Pensions are kinda like having a cheerleader girlfriend. If you’ve got one, you feel an inflated sense of self-importance. And if you don’t, you’re insanely envious of that lucky SOB. Jealous enough to slash his tires? I SWEAR TO GOD I’LL DO IT I DON’T EVEN NEED A REASON I JUST LIKE CUTTING THINGS.

Sorry. That was my evil twin, uh, Flexo. Heh. These suckers will believe anything.

For those of us without a gold-plated pension, life is a little rougher. We have to save up for retirement or else run the risk of eating cat food.


CPP and OAS will help when we get older, but who wants to live on such a small amount? Besides, there are a bunch of people who are convinced CPP will go broke long before they’re around to collect any of it.

Some people are so petrified of running out of money when they hit adult diaper age that they insist on building their own pension plan. Such plans are pretty simple, mostly consisting of dividend-growth stocks, with enough diversification built in that monthly dividends are assured.

Here’s how you can get in on the action and build your own pension plan.

The easiest way

Before we begin I’d just like to point out I think it’s silly to start doing this when you’re 40 or whatever. There’s nothing wrong with building a portfolio of dividend growers if that’s what floats your boat. But it’s dumb to invest with age 65 in mind when you’re 40 or whatever. Invest for the best long-term return.

Anyhoo, the easiest way to build your own pension is through ETFs. If you’re a Canadian investor, I’d buy a combination of these three ETFs:

  • iShares Diversified Monthly Income Fund (TSX:XTR) — yields 5.3%
  • iShares Dow Jones Canadian Select Dividend Fund (TSX:XDV) — yields 3.9%
  • iShares DEX Universe Bond Index Fund (TSX:XBB) — yields 2.8%

Assuming you just built a simple portfolio of 1/3rd each ETF, you’d be looking at an investment that yields exactly 4% with less volatility than the whole market. If you wanted to add a little foreign flavor in there it would be easy to do, and a little extra yield could happen by replacing some of the bonds with either junk bonds or a preferred share ETF.

The dividend growth way

This is probably the most common way people are going about creating their own pension.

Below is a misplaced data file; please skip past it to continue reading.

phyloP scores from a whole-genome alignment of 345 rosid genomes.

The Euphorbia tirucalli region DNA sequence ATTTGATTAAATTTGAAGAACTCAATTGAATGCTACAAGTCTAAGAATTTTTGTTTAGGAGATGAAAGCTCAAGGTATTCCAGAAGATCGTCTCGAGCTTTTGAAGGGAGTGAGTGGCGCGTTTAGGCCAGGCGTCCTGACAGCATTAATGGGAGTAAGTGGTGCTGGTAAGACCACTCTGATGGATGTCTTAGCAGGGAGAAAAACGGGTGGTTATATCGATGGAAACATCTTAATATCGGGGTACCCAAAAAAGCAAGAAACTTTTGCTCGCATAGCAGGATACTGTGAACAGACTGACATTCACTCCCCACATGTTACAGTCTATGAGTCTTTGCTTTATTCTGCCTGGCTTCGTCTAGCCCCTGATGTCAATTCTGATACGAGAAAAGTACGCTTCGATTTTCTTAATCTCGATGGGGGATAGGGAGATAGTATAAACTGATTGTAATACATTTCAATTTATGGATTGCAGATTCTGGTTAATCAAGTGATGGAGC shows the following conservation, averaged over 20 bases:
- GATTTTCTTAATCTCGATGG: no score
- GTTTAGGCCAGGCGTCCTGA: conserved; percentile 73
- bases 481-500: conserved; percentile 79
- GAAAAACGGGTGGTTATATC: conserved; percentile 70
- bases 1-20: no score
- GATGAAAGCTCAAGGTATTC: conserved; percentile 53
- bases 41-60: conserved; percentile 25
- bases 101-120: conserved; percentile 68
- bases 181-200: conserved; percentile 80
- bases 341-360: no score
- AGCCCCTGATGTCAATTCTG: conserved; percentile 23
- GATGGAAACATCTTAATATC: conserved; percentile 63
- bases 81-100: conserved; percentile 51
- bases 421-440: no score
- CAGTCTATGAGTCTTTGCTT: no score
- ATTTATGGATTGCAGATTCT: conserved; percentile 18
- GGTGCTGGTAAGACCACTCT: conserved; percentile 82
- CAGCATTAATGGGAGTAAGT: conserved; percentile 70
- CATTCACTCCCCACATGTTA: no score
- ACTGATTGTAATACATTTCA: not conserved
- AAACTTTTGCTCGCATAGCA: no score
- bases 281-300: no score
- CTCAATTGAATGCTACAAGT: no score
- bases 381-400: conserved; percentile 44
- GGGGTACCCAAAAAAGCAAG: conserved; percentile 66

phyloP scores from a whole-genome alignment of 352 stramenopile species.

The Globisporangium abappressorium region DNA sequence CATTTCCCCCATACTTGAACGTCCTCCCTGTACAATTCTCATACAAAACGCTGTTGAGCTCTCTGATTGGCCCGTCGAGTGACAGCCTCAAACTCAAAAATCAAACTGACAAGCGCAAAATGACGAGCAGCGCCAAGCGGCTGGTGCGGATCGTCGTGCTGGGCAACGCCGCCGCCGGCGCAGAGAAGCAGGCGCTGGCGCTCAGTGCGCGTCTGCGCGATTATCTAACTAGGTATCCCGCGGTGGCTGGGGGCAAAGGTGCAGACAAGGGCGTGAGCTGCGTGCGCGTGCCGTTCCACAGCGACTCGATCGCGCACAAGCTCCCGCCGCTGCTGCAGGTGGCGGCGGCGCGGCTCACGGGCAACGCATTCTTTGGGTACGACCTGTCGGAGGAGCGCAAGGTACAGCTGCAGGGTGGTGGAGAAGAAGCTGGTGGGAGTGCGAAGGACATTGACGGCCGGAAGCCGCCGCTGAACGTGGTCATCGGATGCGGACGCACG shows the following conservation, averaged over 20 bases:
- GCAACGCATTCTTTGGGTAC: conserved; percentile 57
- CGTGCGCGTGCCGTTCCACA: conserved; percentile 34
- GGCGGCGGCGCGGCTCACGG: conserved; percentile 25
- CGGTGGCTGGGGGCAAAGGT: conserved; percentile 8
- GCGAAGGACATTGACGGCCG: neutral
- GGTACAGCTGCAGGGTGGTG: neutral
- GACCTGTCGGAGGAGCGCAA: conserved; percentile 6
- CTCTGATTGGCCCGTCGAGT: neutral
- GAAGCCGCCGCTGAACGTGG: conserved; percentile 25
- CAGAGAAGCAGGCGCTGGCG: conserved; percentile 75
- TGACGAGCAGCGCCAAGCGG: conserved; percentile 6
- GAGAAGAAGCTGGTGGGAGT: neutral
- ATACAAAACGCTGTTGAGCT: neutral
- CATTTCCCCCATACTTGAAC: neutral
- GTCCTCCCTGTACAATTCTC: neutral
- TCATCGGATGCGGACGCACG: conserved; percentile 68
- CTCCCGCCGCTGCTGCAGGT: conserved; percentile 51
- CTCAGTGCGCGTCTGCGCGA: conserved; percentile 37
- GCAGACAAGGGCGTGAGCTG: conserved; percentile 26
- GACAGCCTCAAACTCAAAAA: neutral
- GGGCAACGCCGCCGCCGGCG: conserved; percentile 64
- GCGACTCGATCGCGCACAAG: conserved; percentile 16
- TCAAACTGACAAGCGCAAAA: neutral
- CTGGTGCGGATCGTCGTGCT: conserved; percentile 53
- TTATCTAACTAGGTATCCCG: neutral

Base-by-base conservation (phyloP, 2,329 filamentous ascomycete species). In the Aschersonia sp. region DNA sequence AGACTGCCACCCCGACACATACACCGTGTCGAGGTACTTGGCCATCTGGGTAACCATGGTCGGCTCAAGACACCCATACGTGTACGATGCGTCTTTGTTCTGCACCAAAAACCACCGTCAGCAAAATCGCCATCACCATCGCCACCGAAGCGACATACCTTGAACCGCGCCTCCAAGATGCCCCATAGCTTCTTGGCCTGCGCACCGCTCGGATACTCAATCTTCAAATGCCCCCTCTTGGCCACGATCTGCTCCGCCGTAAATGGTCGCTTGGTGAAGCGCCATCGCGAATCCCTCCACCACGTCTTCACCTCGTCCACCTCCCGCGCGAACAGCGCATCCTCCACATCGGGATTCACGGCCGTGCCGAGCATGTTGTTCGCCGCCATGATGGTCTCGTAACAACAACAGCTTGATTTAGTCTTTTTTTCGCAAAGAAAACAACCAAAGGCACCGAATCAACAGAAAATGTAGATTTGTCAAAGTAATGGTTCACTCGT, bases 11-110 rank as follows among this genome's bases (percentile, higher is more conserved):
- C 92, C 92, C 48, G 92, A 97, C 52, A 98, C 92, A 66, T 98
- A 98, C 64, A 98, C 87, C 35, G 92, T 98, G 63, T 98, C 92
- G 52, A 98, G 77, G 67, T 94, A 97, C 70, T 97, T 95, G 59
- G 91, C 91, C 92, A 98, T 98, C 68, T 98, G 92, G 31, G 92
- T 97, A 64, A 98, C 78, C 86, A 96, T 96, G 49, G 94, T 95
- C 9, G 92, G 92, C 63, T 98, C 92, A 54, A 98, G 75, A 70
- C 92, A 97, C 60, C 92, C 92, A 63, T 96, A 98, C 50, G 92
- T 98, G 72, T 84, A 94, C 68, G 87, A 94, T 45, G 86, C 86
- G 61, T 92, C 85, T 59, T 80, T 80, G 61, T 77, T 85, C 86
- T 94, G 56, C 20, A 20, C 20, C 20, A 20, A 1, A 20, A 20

There are risks to doing it this way, of course. A lot of dividend stocks are more overvalued than terrible stadium beer. Dividend cuts are also a risk, but that’s largely mitigated by having a diverse portfolio and not going nuts looking for yield. It’s still possible today to build a portfolio filled with stocks that trade at less than 20x earnings.

Here are a dozen or so names to get you started here in Canada:

  • Telus (TSX:T)
  • Extendicare (TSX:EXE)
  • High Liner Foods (TSX:HLF)
  • Morguard REIT (TSX:MRT.UN)
  • Magna International (TSX:MG)
  • Power Financial (TSX:PWF)
  • Transcontinental (TSX:TCL.A)
  • Altagas (TSX:ALA)
  • Great-West Life (TSX:GWO)
  • Empire Company (TSX:EMP.A)
  • Boston Pizza (TSX:BPF.UN)

(Disclosure: Nelson or members of his family own Telus, Extendicare, Empire, High Liner and Morguard)

As a combined unit, these 12 stocks yield approximately 4% and offer what I think is decent potential to grow their dividends by 5-8% a year. I’m nervous about Canada’s banks and a little about the telecoms too, but overall I’d say this portfolio isn’t so bad. It’ll churn out income.

The nice thing about a portfolio like this one is you could easily set it up now as a long-term growth vehicle or just as easily use it to build your own pension.

The preferred share way

Another way to build your own pension is to use preferred shares. Preferred shares offer good income today without the volatility of owning stocks.

As I outlined in the preferred share post a few weeks ago, it’s not that hard to build a portfolio of preferred shares that yield between 5.5% and 6%. That offers much better income today than most traditional stocks, but without the potential for dividend growth. You could create your own growth by reinvesting some of the proceeds. You would pull out 4% while reinvesting the other 1.5-2%.

Such a theory would work with junk bonds or buying a basket of REITs too, but those come with much more market risk.

The bottom line

It’s not that hard to build your own pension. All it takes is investing intelligently with income in mind. That could mean investing in ETFs, individual stocks, preferred shares, junk bonds, or even stuff like private mortgages or Lending Loop investments. As long as it pays a reasonable dividend, any investment has potential to be in such a portfolio.

But I wouldn’t start investing with such a thing in mind until you get closer to retirement age. Focus on building the biggest nest egg you can. Then worry about the best way to withdraw it.

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